Erich J. Muehlegger,†November 2004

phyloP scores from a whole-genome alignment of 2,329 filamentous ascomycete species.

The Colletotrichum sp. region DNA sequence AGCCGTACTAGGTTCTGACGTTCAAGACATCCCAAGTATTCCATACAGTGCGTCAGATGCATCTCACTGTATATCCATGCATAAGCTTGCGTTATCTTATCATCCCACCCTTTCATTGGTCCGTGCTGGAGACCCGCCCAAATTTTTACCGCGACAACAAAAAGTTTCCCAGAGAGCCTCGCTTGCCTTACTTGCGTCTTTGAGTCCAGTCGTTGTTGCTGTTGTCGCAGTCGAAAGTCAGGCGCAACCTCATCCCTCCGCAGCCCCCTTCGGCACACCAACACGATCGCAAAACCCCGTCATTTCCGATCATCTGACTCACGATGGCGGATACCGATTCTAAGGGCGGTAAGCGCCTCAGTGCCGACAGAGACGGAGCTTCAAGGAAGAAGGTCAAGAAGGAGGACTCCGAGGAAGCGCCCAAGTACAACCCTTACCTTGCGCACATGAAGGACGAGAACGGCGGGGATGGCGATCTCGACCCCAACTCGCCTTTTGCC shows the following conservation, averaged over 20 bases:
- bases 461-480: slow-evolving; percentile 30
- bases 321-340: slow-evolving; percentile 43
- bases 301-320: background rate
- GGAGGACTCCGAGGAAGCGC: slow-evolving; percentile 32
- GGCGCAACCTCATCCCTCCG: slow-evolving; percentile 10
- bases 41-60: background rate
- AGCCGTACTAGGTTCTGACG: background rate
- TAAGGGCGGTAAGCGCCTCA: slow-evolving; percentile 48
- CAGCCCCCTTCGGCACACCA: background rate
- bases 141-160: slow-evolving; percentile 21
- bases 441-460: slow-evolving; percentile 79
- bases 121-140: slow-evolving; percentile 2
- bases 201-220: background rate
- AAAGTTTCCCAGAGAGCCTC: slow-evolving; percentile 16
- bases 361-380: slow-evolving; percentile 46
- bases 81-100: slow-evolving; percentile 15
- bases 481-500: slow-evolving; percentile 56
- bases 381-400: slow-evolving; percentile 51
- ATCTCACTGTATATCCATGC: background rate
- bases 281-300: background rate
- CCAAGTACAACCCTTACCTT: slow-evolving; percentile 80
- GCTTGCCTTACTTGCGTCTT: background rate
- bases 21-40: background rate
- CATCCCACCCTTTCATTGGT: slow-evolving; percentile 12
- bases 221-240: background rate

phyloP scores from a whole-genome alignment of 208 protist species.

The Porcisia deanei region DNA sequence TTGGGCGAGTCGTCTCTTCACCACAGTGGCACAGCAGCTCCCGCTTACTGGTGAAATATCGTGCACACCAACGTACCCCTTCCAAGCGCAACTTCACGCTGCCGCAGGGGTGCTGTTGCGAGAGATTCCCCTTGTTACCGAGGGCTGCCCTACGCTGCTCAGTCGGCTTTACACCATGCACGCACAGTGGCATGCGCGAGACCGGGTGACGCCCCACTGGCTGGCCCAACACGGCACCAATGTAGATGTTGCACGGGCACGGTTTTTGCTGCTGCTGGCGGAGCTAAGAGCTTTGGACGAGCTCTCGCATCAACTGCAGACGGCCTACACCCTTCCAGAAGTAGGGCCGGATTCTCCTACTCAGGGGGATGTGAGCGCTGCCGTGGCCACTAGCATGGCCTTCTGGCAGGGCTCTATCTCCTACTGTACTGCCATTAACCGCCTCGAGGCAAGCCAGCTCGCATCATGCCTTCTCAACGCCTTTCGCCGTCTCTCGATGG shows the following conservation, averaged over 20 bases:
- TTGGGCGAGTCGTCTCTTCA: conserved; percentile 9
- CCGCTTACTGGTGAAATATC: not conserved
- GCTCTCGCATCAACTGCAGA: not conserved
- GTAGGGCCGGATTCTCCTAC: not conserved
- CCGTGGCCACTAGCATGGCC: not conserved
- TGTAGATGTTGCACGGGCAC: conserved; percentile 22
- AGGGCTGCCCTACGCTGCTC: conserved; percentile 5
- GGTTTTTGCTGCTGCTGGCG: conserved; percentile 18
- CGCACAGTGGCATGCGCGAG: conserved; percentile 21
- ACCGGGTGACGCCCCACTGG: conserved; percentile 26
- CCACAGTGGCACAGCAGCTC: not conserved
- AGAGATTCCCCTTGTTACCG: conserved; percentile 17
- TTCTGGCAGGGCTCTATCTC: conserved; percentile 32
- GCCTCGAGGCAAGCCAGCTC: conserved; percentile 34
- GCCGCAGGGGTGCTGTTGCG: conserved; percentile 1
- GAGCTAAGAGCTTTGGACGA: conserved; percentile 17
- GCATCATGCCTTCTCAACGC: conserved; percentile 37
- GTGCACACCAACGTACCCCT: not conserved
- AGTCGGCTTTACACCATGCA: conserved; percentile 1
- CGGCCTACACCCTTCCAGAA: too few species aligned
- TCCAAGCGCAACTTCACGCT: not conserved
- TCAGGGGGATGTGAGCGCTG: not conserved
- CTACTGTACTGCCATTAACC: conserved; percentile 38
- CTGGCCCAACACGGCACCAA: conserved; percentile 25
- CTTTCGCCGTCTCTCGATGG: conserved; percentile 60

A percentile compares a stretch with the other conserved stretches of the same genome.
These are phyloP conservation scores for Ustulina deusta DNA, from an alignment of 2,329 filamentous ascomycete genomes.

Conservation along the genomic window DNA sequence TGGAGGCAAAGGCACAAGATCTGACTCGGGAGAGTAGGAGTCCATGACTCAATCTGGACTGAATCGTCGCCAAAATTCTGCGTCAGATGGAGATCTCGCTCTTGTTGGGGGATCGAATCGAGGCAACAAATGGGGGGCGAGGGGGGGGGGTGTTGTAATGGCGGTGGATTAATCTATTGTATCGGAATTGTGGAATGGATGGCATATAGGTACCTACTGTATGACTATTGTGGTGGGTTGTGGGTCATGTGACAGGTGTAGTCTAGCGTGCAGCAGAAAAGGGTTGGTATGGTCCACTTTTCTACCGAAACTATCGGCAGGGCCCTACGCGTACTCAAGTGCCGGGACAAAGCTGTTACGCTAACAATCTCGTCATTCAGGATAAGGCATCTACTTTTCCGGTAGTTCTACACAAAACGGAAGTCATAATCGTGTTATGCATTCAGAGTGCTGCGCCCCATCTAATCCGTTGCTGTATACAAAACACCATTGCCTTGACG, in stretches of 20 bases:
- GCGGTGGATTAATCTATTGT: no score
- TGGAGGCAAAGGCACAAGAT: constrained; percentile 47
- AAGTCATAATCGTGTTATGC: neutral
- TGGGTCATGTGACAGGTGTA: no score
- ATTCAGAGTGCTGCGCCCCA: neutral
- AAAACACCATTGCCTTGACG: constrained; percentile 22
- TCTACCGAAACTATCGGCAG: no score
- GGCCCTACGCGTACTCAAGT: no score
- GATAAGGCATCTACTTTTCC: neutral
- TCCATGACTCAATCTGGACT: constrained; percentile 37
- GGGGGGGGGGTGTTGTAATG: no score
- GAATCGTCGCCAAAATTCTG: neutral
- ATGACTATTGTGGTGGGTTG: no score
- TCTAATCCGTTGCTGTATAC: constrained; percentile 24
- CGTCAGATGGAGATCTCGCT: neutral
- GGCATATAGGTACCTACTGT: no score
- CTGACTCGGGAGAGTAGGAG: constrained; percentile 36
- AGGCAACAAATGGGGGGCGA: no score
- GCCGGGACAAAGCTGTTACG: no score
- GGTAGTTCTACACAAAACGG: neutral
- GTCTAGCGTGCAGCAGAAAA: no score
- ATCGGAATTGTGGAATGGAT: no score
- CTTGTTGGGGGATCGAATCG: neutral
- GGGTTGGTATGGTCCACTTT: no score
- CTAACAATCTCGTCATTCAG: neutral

Since 1999, gasoline prices in California, Illinois and Wisconsin have spiked occasionally well above gasoline prices in nearby states. In May and June 2000, for example, gasoline prices in Chicago rose twenty eight cents per gallon to $2.13, while prices nationally rose only nine to $1.73. Several qualitative studies identify unique gasoline formulations in California, Illinois and Wisconsin as crucial factors related to regional price spikes. This paper provides the first quantitative estimates of two distinct effects of state-level gasoline content regulations in California, Illinois and Wisconsin: (i) the effect of increased production costs associated with additional refining necessary to meet content criteria, and (ii) the effect of incompatibility between these blends and gasoline meeting federal reformulated gasoline (RFG) standards. Using a structural model based on the production optimization problem of refiners, I simulate wholesale prices for jet fuel, diesel and four blends of gasoline in each geographic market. I then specify a counterfactual in which gasoline in the three states only met federal RFG requirements. Using a constructed dataset of refinery outages, I am able to separately identify each effect. Using a similar methodology, I also estimate the effect of two other factors thought to increase gasoline prices, (i) changes in refinery ownership and (ii) limited expansion of domestic refining capacity. Point estimates for the effect of increased refining costs are 4.5, 3.0 and 2.9 cents per gallon in California, Illinois and Wisconsin. The effect of incompatibility with federal RFG criteria, conditional on an in-state refinery outage, is 4.8, 6.6 and 7.1 cents per gallon in California, Illinois and Wisconsin. Controlling for the magnitude of local outages in these areas, I estimate that 72, 92 and 91 percent of price spikes created by local refinery outages could be mitigated by compatibility with federal RFG standards. I find that changes in refinery ownership in the late 1990ís increase prices by 1.4 to 1.5 cpg in Illinois and Wisconsin and by 0.73 cents per gallon in California. A five-percent increase in domestic refining capacity reduces prices 3.7 to 3.8 cents per gallon in Illinois and Wisconsin and 4.3 cents per gallon in California.